Horne also testified about a conversation he said he had about three years ago with Chase and Temple about killing Jean Temple. He cited that alleged conversation as why he believed Temple was on board when the topic of murder came up again this summer.

Three years ago, “was he on board? ... Or was he somewhat reluctant?” Brown asked Horne.

“He didn’t say no, I guess that is the way I would define it,” Horne replied.

“Did he say yes?” Brown asked.

“No,” Horne replied.

Brown also asked Horne if he thought Chase was being serious or was joking when she allegedly told him that she wanted Jean Temple “to go down the river.”

That conversation took place after a June 25 party at which Horne learned that Maurice Temple was recently arrested on contempt of court charges involving his divorce settlement.

Horne testified that he called Chase soon after to discuss the arrest, and that was when discussions allegedly turned to Chase’s desire to have Jean Temple killed.

“She seemed pretty determined,” Horne told Brown.

Horne testified he went to the police that same day and with authorization from the Attorney General’s Office, police began recording Horne’s phone conversations with Chase and Temple soon after. In early and mid-July, police made several phone recordings and two video recordings, one in which Horne can be heard counting out the $5,000 Chase gave him at her home as the initial payment to kill Jean Temple, with another $5,000 to come after she was dead. Chase and Temple were arrested on July 27.

Hersh did not cross-examine Horne.

After roughly 30 minutes of questioning, Yazinski said he felt there was “evidence sufficient to find probable cause” to proceed with Temple’s case. His case will now be presented to a grand jury for possible indictments.

Following the probable cause ruling, Thursday’s hearing shifted to the topic of bail.

Both Temple and Chase are being held on $1 million, and the prosecution sought to have Temple held without bail.

Hersh cited a New Hampshire law that states “any person arrested for an offense punishable by up to life in prison, where the proof is evident or the presumption great, shall not be allowed bail.”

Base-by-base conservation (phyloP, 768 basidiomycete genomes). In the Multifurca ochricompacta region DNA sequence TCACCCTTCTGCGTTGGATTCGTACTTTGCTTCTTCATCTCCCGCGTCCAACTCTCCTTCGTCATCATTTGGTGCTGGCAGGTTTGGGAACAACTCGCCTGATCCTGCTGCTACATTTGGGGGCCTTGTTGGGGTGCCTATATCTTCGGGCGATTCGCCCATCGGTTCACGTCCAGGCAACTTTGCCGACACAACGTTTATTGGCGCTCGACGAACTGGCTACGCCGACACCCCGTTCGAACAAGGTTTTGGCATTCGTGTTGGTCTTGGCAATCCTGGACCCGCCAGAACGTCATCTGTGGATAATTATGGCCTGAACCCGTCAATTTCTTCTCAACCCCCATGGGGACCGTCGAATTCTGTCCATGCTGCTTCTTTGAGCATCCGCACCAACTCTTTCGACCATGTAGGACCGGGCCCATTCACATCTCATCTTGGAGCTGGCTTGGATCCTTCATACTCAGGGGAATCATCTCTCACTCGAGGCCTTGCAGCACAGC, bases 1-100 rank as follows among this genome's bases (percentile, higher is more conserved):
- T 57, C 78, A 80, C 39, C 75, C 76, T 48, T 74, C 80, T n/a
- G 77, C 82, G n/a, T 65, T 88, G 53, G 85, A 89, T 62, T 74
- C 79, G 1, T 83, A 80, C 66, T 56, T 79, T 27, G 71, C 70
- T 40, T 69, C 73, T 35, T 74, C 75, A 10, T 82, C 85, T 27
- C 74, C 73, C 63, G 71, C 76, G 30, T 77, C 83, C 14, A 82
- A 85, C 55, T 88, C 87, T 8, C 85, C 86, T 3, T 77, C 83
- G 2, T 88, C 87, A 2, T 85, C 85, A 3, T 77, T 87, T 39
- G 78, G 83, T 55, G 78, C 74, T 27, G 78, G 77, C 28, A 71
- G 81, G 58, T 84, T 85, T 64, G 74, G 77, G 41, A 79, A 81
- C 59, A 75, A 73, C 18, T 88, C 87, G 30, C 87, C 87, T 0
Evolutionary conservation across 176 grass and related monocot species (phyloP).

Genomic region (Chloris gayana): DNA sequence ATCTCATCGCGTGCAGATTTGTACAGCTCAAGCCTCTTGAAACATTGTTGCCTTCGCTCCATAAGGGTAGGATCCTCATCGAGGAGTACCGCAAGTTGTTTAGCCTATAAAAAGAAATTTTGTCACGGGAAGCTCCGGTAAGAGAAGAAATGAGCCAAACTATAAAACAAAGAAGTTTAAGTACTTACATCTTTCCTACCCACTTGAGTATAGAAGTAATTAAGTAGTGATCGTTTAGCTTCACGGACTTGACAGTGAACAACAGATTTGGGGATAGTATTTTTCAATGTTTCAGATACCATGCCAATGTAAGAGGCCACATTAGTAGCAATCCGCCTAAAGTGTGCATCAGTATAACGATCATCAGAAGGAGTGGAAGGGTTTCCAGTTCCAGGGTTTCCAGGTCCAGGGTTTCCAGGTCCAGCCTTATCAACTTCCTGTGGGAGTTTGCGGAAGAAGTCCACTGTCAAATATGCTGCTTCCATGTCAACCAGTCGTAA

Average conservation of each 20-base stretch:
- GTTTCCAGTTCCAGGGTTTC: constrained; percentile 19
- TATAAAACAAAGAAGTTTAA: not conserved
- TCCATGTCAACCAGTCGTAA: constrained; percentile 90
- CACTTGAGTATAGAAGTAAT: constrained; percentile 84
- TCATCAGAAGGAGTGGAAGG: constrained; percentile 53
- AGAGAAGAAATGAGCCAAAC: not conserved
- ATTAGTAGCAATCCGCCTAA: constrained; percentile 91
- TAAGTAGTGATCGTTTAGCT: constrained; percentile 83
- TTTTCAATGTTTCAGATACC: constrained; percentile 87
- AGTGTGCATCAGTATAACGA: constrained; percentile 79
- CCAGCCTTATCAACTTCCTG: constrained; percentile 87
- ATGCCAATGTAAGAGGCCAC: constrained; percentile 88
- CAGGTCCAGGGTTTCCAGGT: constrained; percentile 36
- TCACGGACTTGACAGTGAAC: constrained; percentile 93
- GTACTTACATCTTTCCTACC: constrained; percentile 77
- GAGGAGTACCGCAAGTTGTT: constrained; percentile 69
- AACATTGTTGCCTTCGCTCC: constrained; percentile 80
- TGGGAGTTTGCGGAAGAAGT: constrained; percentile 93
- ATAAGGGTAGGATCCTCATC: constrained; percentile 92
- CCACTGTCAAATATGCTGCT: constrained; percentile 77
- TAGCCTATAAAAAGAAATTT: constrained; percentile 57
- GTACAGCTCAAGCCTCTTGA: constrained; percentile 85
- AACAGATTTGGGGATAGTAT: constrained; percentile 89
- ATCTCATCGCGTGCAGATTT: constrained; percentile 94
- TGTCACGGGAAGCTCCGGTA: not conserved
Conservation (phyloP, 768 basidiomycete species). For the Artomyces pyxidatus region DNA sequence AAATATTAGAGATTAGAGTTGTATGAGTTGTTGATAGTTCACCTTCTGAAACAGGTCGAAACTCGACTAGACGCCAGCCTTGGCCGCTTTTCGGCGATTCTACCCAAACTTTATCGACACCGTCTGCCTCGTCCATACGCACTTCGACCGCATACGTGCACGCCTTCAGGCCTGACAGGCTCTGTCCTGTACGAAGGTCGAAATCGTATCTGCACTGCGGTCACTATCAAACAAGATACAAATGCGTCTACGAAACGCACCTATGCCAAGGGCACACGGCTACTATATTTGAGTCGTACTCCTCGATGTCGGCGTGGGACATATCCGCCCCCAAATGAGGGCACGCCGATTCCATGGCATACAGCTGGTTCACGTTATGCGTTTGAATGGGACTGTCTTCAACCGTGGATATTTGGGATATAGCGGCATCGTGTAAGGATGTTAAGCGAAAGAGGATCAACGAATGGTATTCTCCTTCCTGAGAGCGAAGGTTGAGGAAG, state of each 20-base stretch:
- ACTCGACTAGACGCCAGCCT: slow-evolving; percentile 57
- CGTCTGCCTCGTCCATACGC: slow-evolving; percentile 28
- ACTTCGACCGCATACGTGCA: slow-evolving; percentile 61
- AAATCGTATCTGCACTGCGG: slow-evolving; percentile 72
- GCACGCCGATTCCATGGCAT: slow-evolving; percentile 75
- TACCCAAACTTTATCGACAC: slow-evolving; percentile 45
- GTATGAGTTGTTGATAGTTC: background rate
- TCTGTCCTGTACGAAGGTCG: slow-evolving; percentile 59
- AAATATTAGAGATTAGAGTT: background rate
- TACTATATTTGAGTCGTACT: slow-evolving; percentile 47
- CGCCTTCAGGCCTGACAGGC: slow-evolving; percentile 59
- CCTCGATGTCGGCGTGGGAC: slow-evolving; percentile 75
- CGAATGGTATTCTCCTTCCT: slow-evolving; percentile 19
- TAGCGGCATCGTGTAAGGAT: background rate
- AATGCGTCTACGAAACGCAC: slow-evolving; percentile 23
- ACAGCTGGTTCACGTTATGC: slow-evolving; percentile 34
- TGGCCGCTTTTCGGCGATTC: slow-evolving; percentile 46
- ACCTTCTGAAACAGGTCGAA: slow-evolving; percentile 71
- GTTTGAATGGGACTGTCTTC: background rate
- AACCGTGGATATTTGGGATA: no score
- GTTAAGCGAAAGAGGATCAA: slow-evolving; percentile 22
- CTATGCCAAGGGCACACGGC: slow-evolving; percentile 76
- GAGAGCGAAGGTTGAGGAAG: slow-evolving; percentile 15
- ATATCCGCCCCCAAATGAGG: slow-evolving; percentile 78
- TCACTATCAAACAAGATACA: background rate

“I think the evidence that your honor has heard throughout this two-day process would be sufficient to meet that threshold,” Hersh said.

He pointed to the audio recordings where Temple talked about the how the murder would occur and how the remains would be disposed of, which Hersh argued showed his intent to conspire.

In one recording, he said, Horne can be heard discussing the money and availability of it, and Temple allegedly said that Jean Temple “possibly has a (expletive) load of money right in the (expletive) house. Make it look like a robbery. Burn the (expletive) place to the ground.”

“I think the presumption is great,” Hersh said.

Brown, conversely, said she was seeking to have Temple’s bail lowered.

The judge ultimately sided with the prosecution.

Brown said Hersh took the “burning this thing down” comment out of context and said it was just Temple “venting.” She accused Horne of egging on Chase and Temple, and said some of the recorded conversations show that Chase is reluctant to tell Temple about the alleged plot.

“I think entrapment is important here,” Brown said. “Mr. Horne persists. Mr. Horne, even though they have got Pauline Chase ... they are like what about Maurice? Is Maurice going to be there? Call me back when he is there, so I can come over when he is there. They are definitely trying to reel him in and make him part of something that it’s very clear that he didn’t want to be a part of. That is the definition of entrapment.”

Horne repeatedly shook his head in the back of the gallery.

Horne declined to comment after the hearing.

Jordan Cuddemi can be reached at jcuddemi@vnews.com or 603-727-3248.

Correction

Plainfield resident Pauline Chase, who is facing charges in an alleged murder-for-hire plot, has not waived her right to a probable cause hearing. An earlier version of this story was incorrect on that point. The 83-year-old Chase, who is being held on $1 million cash bail, is due in court on Oct. 12 for a hearing on her competency to stand trial.